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Why we overestimate our abilities and how it threatens
Why we overestimate our abilities and how it threatens

It turns out that self-confidence is not always a plus.

Why we overestimate our abilities and how it threatens
Why we overestimate our abilities and how it threatens

We all tend to think we have above average talent. “Of course, I will quickly cope with the task”, “I would easily answer the questions if I were in his place” - for sure you at least sometimes had such thoughts.

This is a very common occurrence. Thus, in one survey, more than 70% of drivers said that they are more attentive than the average motorist. And this is due to such a thinking error as the overconfidence effect.

What is the essence of the effect

The overconfidence effect is the tendency to overestimate one's knowledge and skills, to consider oneself better than others. It applies to all skills and qualities: you can consider yourself smarter, friendlier, more honest, more conscientious than those around you. Or believe that you have a lot of chances of success, when in reality everything is not the case.

This phenomenon is also called the Lake Wobegon effect - the name is given in honor of a fictional town from the popular American radio play. In Lake Wobegon, "all women are strong, men are attractive, and children are above average."

Overconfidence usually manifests itself in three ways:

  • You overestimate your own capabilities. You are convinced that you have enough ability to get the job done, that you have enough control over the situation. This bias is more likely to affect complex tasks that have a high likelihood of failure.
  • You think you are superior to others. That is, believe that your skills are above average or better than those around you. This usually manifests itself when working with tasks that, in your opinion, do not require much work.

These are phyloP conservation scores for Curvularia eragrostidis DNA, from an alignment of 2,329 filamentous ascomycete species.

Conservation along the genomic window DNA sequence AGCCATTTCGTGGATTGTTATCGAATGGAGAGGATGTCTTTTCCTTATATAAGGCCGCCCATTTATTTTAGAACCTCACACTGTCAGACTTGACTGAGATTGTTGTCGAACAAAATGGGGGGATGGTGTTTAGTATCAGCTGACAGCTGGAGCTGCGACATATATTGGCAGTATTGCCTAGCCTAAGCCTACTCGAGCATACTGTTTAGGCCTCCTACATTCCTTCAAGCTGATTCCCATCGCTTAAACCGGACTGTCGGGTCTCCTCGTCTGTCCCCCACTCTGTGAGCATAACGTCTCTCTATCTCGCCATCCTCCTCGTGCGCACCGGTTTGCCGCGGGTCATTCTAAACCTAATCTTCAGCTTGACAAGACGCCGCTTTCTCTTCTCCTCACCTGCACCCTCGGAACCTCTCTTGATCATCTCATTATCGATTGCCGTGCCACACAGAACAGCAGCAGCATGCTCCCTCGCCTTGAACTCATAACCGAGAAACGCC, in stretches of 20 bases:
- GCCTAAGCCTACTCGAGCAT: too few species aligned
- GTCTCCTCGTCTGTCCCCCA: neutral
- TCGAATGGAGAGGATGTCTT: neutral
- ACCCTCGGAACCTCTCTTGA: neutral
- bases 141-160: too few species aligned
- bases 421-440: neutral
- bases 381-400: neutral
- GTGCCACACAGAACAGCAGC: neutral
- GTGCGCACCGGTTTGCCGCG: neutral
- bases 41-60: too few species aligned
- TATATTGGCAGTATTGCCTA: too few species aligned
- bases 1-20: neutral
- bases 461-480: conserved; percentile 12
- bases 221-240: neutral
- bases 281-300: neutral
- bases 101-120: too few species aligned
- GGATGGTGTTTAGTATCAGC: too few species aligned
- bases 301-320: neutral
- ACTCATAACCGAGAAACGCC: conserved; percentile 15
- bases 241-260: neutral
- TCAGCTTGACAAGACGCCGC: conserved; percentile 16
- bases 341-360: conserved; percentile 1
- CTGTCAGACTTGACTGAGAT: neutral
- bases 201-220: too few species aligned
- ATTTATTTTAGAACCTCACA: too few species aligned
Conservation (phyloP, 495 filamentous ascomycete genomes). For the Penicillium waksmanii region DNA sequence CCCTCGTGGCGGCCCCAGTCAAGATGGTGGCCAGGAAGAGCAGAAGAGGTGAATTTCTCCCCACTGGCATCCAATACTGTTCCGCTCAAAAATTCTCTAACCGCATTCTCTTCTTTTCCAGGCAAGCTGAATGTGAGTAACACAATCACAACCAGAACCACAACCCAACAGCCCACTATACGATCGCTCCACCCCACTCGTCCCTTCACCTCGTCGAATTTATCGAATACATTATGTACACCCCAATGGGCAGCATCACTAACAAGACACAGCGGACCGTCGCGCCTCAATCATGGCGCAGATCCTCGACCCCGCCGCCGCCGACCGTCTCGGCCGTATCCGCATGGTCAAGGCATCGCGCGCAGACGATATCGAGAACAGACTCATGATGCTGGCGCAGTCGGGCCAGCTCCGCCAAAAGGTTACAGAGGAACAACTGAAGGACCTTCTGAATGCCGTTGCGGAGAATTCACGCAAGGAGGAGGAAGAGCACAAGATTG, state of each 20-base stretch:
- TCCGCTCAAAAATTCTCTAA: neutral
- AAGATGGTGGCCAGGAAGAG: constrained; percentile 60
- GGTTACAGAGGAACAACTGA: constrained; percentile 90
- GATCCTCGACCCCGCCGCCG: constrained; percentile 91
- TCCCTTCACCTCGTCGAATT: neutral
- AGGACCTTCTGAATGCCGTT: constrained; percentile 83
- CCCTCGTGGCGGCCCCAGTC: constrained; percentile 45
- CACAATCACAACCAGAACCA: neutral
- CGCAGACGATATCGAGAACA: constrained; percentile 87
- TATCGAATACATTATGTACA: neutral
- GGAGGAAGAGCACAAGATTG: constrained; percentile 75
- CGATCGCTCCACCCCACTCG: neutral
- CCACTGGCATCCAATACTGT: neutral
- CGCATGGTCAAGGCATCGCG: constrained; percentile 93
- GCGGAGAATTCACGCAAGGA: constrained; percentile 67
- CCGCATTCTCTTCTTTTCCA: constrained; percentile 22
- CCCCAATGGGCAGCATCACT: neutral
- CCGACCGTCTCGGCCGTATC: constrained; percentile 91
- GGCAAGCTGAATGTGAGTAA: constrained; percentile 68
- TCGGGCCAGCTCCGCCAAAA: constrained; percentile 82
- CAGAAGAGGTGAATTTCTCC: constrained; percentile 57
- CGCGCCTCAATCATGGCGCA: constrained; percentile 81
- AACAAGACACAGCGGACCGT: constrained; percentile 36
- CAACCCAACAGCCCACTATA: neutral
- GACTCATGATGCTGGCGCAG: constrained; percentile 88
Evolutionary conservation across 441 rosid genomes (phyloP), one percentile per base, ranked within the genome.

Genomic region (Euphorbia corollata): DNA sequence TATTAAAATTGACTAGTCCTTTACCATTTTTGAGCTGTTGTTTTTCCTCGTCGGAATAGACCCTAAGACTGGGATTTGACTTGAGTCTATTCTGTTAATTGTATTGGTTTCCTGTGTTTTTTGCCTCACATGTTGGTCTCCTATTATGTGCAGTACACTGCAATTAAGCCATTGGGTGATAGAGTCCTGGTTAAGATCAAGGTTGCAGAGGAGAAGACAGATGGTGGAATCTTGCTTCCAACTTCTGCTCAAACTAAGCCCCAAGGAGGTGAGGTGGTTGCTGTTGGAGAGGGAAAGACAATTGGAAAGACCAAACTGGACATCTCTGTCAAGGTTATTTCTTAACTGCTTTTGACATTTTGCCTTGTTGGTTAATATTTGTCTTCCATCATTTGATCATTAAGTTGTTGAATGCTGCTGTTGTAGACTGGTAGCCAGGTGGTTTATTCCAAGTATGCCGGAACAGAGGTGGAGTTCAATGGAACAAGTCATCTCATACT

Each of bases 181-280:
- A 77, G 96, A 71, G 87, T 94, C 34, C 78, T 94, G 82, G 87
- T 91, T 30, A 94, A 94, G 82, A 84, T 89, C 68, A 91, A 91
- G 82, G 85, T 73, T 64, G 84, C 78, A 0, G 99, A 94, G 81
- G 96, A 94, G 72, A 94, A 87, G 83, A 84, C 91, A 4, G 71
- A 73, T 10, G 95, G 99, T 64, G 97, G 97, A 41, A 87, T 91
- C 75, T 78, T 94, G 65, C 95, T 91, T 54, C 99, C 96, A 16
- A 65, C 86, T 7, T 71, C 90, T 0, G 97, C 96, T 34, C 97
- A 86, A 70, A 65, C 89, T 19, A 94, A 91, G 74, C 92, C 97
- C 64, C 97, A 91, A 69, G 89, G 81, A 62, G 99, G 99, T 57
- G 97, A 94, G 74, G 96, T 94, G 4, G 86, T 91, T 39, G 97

• You are unreasonably confident in the correctness of your judgments. This aspect concerns the evaluation of any questions.

What is its reason

Exposure to this effect varies across cultures. There is a hypothesis that it is more pronounced in countries with high levels of economic inequality. In 2011, psychologists tested this by interviewing 1,600 participants. Among them were representatives of 15 nations from five continents, mostly students. Participants were asked to rate the character traits from the list by answering two questions: "How characteristic is this trait for you compared to the average person?" and "How desirable is this trait for you?"

The survey showed that people from countries with high levels of economic inequality (Peru, South Africa, USA) were more likely to think they were better than others. And participants from states where the incomes of the population are approximately equal (Belgium, Japan, Germany), less often overestimated themselves.

Scientists have not yet been able to explain the reason for this relationship. They believe it may be a competitive spirit that reinforces economic inequality in people. In a situation where wealth is very unevenly distributed, and you need a job with a good salary, it is logical to discard modesty and present yourself as a person who compares favorably with others.

Why is it dangerous and how to protect yourself

The overconfidence effect is called one of the most common and potentially dangerous thinking mistakes. Perhaps it is he who provokes lawsuits, wars and stock market crashes.

For example, when the plaintiff and the defendant are equally convinced of their righteousness and virtue, lawsuits are dragged out. When states are confident in the superiority of their armies, their willingness to unleash military action increases. When market participants value stocks too high, the likelihood of riskier trades increases. The same effect often becomes the reason for the ruin of companies, the failure of projects and non-fulfillment of forecasts.

Remember that your judgments about your own skills and chances of success are very subjective. Do not rely on them blindly, calculate the likelihood of a negative outcome of events. And when making plans, consider that you can fall into the trap of thinking.


Lifehacker has a book called “The Pitfalls of Thinking. Why our brain plays with us and how to beat it. In it, based on science, we sort out the traps one by one and give tips that will help you outwit your brain.